It was refreshing to stay at a family’s home instead of hotels and be shown around by true locals. For a fleeting moment, it felt like I was living in South Korea.
As I savoured the taste of my last home-cooked Korean breakfast, I never thought I could get so accustom to eating this way – rice for breakfast and banchan. I will miss seeing the Korean fried zucchini (Hobak Jun), king oyster mushrooms and dried squid fried in a sticky, moreish coating of honey, soy sauce and oil. This mini feast became like familiar friends in my morning routine, always paired with kim chi and nori sheets.
The final day of my Korea trip was filled with fond food memories of Osculloc green tea lattes and Jeju mandarins.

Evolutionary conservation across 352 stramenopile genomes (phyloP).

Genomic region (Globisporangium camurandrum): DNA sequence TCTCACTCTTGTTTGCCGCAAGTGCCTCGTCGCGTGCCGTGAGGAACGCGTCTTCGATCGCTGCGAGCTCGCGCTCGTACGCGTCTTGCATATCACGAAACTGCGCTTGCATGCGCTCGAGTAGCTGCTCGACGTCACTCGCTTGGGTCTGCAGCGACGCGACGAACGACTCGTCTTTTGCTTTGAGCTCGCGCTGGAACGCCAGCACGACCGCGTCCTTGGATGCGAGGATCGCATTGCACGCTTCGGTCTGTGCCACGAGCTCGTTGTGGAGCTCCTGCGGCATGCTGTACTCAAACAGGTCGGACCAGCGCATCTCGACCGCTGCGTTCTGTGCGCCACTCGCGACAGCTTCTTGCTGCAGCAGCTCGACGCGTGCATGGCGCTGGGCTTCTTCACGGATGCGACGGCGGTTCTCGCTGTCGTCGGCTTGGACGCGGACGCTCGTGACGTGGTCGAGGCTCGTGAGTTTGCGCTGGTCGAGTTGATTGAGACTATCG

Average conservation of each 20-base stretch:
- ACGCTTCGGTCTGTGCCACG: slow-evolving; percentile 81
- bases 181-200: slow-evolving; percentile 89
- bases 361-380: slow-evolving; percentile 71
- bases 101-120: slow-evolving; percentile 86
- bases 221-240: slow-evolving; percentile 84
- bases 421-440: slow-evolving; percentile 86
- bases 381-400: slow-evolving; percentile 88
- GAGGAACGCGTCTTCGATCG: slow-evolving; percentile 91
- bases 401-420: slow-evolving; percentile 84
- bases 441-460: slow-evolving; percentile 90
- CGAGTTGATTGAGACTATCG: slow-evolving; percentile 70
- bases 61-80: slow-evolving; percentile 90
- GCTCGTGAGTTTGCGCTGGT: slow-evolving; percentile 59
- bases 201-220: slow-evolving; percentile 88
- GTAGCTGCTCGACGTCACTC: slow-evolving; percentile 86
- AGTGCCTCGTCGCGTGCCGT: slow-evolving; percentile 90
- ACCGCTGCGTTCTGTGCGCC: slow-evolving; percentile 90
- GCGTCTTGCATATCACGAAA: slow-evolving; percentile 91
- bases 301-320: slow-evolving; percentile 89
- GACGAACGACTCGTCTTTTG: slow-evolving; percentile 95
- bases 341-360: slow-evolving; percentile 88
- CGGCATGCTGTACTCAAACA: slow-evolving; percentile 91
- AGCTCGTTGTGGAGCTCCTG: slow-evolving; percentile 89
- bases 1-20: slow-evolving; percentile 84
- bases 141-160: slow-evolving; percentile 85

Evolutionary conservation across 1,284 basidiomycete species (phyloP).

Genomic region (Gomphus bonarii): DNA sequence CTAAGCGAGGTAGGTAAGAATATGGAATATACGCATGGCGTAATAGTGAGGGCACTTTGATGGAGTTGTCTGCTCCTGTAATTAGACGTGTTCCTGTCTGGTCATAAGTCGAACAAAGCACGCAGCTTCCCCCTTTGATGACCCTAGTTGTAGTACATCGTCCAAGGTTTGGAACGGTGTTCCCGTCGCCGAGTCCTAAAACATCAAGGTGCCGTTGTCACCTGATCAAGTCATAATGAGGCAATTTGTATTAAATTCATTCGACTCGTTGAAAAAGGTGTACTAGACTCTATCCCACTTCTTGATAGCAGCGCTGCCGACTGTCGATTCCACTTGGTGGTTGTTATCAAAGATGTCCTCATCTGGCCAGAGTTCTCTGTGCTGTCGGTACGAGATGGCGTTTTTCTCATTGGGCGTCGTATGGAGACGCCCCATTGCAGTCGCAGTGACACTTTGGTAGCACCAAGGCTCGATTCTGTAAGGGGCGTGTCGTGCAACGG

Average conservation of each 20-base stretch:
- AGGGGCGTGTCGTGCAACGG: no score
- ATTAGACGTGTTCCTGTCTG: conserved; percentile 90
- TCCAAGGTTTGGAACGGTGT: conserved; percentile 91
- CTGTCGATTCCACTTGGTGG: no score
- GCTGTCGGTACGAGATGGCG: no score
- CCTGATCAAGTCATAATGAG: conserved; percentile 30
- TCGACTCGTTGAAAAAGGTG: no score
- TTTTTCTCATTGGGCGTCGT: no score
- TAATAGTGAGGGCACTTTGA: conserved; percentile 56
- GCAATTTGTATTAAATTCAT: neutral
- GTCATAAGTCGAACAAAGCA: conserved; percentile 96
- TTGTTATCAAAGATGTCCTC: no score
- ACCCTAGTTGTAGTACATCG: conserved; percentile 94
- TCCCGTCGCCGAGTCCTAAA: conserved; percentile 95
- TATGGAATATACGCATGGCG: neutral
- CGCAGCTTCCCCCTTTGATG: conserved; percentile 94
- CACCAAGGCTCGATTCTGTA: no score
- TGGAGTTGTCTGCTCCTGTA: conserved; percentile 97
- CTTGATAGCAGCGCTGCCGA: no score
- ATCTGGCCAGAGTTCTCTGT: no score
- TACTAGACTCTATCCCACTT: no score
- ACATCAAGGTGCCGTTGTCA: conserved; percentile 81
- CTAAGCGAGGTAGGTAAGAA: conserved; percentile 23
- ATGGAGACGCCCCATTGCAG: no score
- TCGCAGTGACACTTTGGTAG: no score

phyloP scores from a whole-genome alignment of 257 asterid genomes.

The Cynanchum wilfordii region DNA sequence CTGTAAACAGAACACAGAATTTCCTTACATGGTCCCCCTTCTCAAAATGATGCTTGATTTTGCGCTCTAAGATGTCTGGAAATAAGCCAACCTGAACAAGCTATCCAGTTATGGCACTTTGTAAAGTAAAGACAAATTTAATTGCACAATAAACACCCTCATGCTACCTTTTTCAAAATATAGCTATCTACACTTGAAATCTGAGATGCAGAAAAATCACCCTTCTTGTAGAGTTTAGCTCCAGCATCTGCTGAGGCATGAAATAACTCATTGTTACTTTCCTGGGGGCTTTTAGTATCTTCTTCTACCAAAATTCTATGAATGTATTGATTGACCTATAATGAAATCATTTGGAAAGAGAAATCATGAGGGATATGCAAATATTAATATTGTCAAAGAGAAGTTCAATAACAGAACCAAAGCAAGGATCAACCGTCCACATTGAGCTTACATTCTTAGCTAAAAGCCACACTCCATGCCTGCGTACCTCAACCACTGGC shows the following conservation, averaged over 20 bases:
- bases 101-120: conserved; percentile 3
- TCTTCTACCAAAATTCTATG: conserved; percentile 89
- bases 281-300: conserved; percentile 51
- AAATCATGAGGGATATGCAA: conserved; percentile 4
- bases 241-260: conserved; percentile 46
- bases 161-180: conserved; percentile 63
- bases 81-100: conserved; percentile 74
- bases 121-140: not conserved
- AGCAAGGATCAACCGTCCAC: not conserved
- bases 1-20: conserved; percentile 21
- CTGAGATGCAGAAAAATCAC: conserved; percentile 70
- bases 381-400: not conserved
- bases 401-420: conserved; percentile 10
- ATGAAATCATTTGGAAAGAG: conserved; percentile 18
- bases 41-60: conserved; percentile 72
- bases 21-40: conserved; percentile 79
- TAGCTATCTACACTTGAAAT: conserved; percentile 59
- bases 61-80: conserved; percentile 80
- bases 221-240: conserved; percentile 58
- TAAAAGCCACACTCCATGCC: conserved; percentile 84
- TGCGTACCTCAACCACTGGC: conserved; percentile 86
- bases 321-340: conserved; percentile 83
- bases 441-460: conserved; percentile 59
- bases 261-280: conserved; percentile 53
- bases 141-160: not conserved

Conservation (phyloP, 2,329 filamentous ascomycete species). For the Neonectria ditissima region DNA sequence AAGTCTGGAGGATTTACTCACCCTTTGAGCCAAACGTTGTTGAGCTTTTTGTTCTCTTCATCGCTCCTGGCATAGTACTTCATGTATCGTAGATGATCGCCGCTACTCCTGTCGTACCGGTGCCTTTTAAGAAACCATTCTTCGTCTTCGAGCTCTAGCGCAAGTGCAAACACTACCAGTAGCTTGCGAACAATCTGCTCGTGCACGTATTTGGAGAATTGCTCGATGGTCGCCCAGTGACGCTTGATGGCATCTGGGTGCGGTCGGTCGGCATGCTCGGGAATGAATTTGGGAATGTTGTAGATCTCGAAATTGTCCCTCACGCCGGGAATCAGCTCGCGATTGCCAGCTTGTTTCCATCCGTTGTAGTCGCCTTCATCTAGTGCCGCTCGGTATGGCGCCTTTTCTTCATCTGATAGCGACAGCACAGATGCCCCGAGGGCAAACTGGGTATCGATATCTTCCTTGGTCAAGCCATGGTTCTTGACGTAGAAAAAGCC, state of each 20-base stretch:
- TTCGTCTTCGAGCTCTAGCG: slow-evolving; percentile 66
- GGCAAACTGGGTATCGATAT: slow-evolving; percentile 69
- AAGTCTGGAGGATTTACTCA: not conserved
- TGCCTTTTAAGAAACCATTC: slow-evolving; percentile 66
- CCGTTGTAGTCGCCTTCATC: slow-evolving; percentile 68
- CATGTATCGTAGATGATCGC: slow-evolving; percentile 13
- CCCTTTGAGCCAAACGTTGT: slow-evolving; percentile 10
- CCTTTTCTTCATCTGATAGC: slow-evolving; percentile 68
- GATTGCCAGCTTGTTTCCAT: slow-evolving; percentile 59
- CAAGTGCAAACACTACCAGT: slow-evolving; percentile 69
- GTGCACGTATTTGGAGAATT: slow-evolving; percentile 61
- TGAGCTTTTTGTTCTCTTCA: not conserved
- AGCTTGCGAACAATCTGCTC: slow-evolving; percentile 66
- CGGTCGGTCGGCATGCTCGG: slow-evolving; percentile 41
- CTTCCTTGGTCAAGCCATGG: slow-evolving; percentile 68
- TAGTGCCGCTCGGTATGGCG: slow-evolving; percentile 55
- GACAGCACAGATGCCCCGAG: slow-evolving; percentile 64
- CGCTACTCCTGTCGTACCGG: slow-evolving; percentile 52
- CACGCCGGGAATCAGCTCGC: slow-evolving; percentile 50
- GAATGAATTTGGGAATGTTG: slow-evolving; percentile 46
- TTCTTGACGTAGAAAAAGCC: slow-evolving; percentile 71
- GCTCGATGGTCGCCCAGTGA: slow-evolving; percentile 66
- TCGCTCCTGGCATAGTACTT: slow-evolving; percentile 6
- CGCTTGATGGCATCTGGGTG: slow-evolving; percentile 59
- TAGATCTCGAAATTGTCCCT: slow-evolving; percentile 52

The things I thought would resonate with me were not the images of k-pop bands, k-dramas, plastic surgery, super-fast wifi or North Korean antics, people so often associate with Korea. Instead, it was the intangibles like the friendships made, family, the generousity and thoughtfulness in the people I came across and the tasty home cooked meals and street food found in the charming, little seaside towns and country towns far away from Seoul.
What a privilege it was to get a little taste of living in Korea. It was like food for my Seoul.